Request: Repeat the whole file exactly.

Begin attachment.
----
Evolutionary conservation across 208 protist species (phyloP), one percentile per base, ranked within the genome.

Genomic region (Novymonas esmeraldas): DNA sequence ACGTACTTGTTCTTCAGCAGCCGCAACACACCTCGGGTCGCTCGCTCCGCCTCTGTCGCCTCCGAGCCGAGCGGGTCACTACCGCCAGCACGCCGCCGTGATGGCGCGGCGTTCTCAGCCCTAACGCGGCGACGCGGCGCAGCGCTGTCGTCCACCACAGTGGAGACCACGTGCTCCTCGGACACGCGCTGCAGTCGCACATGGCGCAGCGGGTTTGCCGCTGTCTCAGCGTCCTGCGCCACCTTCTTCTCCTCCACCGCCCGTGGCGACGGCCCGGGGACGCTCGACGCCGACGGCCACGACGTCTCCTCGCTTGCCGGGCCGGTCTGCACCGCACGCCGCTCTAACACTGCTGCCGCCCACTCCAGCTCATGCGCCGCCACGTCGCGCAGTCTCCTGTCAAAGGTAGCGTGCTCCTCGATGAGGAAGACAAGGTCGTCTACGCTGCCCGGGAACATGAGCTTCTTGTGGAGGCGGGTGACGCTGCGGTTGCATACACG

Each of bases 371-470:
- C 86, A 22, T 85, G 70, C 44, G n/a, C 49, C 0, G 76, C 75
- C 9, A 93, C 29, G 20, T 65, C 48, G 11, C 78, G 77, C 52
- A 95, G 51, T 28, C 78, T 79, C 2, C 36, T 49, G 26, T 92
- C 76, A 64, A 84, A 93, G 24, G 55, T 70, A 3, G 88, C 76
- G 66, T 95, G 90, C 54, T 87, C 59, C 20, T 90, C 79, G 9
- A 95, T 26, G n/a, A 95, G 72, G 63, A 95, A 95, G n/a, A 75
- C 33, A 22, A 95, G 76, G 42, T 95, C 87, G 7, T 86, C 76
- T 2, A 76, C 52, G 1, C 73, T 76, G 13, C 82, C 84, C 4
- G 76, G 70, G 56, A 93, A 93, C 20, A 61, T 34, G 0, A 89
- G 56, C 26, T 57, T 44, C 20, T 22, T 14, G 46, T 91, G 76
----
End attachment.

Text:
Evolutionary conservation across 208 protist species (phyloP), one percentile per base, ranked within the genome.

Genomic region (Novymonas esmeraldas): DNA sequence ACGTACTTGTTCTTCAGCAGCCGCAACACACCTCGGGTCGCTCGCTCCGCCTCTGTCGCCTCCGAGCCGAGCGGGTCACTACCGCCAGCACGCCGCCGTGATGGCGCGGCGTTCTCAGCCCTAACGCGGCGACGCGGCGCAGCGCTGTCGTCCACCACAGTGGAGACCACGTGCTCCTCGGACACGCGCTGCAGTCGCACATGGCGCAGCGGGTTTGCCGCTGTCTCAGCGTCCTGCGCCACCTTCTTCTCCTCCACCGCCCGTGGCGACGGCCCGGGGACGCTCGACGCCGACGGCCACGACGTCTCCTCGCTTGCCGGGCCGGTCTGCACCGCACGCCGCTCTAACACTGCTGCCGCCCACTCCAGCTCATGCGCCGCCACGTCGCGCAGTCTCCTGTCAAAGGTAGCGTGCTCCTCGATGAGGAAGACAAGGTCGTCTACGCTGCCCGGGAACATGAGCTTCTTGTGGAGGCGGGTGACGCTGCGGTTGCATACACG

Each of bases 371-470:
- C 86, A 22, T 85, G 70, C 44, G n/a, C 49, C 0, G 76, C 75
- C 9, A 93, C 29, G 20, T 65, C 48, G 11, C 78, G 77, C 52
- A 95, G 51, T 28, C 78, T 79, C 2, C 36, T 49, G 26, T 92
- C 76, A 64, A 84, A 93, G 24, G 55, T 70, A 3, G 88, C 76
- G 66, T 95, G 90, C 54, T 87, C 59, C 20, T 90, C 79, G 9
- A 95, T 26, G n/a, A 95, G 72, G 63, A 95, A 95, G n/a, A 75
- C 33, A 22, A 95, G 76, G 42, T 95, C 87, G 7, T 86, C 76
- T 2, A 76, C 52, G 1, C 73, T 76, G 13, C 82, C 84, C 4
- G 76, G 70, G 56, A 93, A 93, C 20, A 61, T 34, G 0, A 89
- G 56, C 26, T 57, T 44, C 20, T 22, T 14, G 46, T 91, G 76